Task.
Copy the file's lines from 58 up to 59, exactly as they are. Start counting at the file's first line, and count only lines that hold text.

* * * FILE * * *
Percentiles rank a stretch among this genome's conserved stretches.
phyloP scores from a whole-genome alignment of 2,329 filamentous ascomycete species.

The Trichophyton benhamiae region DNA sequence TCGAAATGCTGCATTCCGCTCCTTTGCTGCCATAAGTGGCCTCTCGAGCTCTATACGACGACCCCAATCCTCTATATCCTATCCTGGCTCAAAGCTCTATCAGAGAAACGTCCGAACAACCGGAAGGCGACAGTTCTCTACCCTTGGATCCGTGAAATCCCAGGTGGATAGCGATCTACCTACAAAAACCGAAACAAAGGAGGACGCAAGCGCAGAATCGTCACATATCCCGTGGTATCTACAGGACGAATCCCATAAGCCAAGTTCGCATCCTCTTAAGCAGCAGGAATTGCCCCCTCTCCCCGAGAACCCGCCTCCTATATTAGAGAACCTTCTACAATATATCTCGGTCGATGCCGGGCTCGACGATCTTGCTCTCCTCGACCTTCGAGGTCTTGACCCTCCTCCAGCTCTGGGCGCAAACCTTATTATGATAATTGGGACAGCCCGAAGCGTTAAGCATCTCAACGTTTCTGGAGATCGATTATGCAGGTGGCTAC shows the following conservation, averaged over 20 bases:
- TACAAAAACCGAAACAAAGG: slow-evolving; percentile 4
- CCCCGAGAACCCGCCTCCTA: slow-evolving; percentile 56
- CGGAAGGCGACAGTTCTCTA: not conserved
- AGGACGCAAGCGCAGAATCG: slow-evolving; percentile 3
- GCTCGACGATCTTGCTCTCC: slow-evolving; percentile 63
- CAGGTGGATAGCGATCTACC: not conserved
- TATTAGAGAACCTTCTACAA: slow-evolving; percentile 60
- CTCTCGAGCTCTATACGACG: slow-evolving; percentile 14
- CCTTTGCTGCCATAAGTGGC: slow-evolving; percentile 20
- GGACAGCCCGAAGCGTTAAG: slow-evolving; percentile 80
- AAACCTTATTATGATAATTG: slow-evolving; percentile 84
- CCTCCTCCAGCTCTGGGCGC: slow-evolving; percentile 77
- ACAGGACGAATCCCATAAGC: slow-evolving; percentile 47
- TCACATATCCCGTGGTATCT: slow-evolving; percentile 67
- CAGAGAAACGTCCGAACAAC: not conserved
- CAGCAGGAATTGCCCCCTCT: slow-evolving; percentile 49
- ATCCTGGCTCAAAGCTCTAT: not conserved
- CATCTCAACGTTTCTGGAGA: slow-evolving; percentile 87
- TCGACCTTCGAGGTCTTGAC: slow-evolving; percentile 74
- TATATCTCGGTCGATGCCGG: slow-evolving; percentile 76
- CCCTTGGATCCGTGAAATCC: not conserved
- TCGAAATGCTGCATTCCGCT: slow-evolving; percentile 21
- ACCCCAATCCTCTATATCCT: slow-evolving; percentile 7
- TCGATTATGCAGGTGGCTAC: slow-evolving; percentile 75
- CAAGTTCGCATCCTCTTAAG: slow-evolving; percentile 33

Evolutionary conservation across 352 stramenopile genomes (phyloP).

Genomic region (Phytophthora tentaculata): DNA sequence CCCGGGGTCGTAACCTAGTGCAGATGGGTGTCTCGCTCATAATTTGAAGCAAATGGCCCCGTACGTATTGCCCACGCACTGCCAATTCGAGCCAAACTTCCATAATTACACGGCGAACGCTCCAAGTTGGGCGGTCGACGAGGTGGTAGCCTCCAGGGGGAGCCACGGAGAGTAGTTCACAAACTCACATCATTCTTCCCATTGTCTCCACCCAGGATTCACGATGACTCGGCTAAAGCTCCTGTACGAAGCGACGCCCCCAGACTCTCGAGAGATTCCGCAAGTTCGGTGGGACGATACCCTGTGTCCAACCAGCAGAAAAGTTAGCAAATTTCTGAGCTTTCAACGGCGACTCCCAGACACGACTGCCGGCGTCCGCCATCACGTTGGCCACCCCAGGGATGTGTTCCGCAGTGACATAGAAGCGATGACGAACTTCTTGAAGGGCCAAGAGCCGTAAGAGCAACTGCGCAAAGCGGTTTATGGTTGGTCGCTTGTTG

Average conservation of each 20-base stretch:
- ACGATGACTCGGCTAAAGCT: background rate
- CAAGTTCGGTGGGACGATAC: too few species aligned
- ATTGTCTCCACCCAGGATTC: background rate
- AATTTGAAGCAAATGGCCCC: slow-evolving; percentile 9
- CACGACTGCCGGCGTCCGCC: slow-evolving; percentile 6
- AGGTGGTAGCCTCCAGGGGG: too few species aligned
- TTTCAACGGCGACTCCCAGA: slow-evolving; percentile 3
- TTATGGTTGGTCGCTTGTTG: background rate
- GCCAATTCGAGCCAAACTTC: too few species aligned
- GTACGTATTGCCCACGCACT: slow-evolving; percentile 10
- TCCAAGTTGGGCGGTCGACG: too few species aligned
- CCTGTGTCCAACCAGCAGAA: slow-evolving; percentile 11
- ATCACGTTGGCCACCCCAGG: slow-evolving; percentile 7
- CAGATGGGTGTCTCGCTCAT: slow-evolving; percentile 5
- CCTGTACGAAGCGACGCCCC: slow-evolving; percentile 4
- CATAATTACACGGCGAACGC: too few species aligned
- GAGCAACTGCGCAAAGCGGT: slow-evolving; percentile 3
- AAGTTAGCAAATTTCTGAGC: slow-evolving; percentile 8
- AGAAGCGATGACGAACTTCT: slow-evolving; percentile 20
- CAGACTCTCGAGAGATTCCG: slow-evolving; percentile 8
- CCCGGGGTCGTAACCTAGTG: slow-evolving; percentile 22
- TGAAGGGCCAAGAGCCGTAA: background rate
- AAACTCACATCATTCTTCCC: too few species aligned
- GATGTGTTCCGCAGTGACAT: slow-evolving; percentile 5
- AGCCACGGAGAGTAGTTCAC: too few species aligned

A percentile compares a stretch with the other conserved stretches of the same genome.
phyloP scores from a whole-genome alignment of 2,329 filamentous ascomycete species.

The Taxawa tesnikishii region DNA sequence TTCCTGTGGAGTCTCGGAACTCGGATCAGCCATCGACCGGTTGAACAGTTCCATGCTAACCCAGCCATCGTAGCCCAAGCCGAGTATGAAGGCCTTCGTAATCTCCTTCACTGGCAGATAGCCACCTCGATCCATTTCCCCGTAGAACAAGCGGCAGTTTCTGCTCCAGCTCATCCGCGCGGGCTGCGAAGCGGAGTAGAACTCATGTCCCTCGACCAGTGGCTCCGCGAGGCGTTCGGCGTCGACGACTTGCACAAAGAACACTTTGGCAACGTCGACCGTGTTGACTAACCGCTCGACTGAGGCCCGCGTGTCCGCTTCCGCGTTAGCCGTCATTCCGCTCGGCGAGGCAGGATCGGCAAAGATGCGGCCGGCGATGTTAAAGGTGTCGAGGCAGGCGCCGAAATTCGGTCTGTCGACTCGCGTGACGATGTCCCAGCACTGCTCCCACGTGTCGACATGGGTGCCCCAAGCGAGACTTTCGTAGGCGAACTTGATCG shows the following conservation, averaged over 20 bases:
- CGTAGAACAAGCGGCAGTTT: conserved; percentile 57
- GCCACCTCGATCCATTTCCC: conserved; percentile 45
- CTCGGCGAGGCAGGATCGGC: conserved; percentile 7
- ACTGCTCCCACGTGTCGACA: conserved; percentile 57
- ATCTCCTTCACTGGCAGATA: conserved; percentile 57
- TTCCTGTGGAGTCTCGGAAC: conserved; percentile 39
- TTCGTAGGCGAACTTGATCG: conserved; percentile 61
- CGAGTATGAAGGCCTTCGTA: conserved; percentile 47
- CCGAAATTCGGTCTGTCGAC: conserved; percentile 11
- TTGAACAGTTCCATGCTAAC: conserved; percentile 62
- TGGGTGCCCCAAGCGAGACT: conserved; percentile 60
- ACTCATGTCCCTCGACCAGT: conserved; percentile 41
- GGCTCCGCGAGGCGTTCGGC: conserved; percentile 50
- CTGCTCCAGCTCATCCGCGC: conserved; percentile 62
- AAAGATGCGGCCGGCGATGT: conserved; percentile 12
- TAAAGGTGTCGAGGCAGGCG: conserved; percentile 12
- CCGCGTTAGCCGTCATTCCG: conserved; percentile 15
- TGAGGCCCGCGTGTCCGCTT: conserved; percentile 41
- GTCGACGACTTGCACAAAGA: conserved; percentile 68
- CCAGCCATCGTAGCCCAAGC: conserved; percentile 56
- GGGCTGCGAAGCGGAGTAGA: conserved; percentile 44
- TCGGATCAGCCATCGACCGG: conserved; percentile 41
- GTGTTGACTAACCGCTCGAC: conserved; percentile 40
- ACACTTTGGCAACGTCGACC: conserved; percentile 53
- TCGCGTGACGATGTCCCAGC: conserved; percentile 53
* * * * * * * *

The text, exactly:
phyloP scores from a whole-genome alignment of 2,329 filamentous ascomycete species.

The Taxawa tesnikishii region DNA sequence TTCCTGTGGAGTCTCGGAACTCGGATCAGCCATCGACCGGTTGAACAGTTCCATGCTAACCCAGCCATCGTAGCCCAAGCCGAGTATGAAGGCCTTCGTAATCTCCTTCACTGGCAGATAGCCACCTCGATCCATTTCCCCGTAGAACAAGCGGCAGTTTCTGCTCCAGCTCATCCGCGCGGGCTGCGAAGCGGAGTAGAACTCATGTCCCTCGACCAGTGGCTCCGCGAGGCGTTCGGCGTCGACGACTTGCACAAAGAACACTTTGGCAACGTCGACCGTGTTGACTAACCGCTCGACTGAGGCCCGCGTGTCCGCTTCCGCGTTAGCCGTCATTCCGCTCGGCGAGGCAGGATCGGCAAAGATGCGGCCGGCGATGTTAAAGGTGTCGAGGCAGGCGCCGAAATTCGGTCTGTCGACTCGCGTGACGATGTCCCAGCACTGCTCCCACGTGTCGACATGGGTGCCCCAAGCGAGACTTTCGTAGGCGAACTTGATCG shows the following conservation, averaged over 20 bases: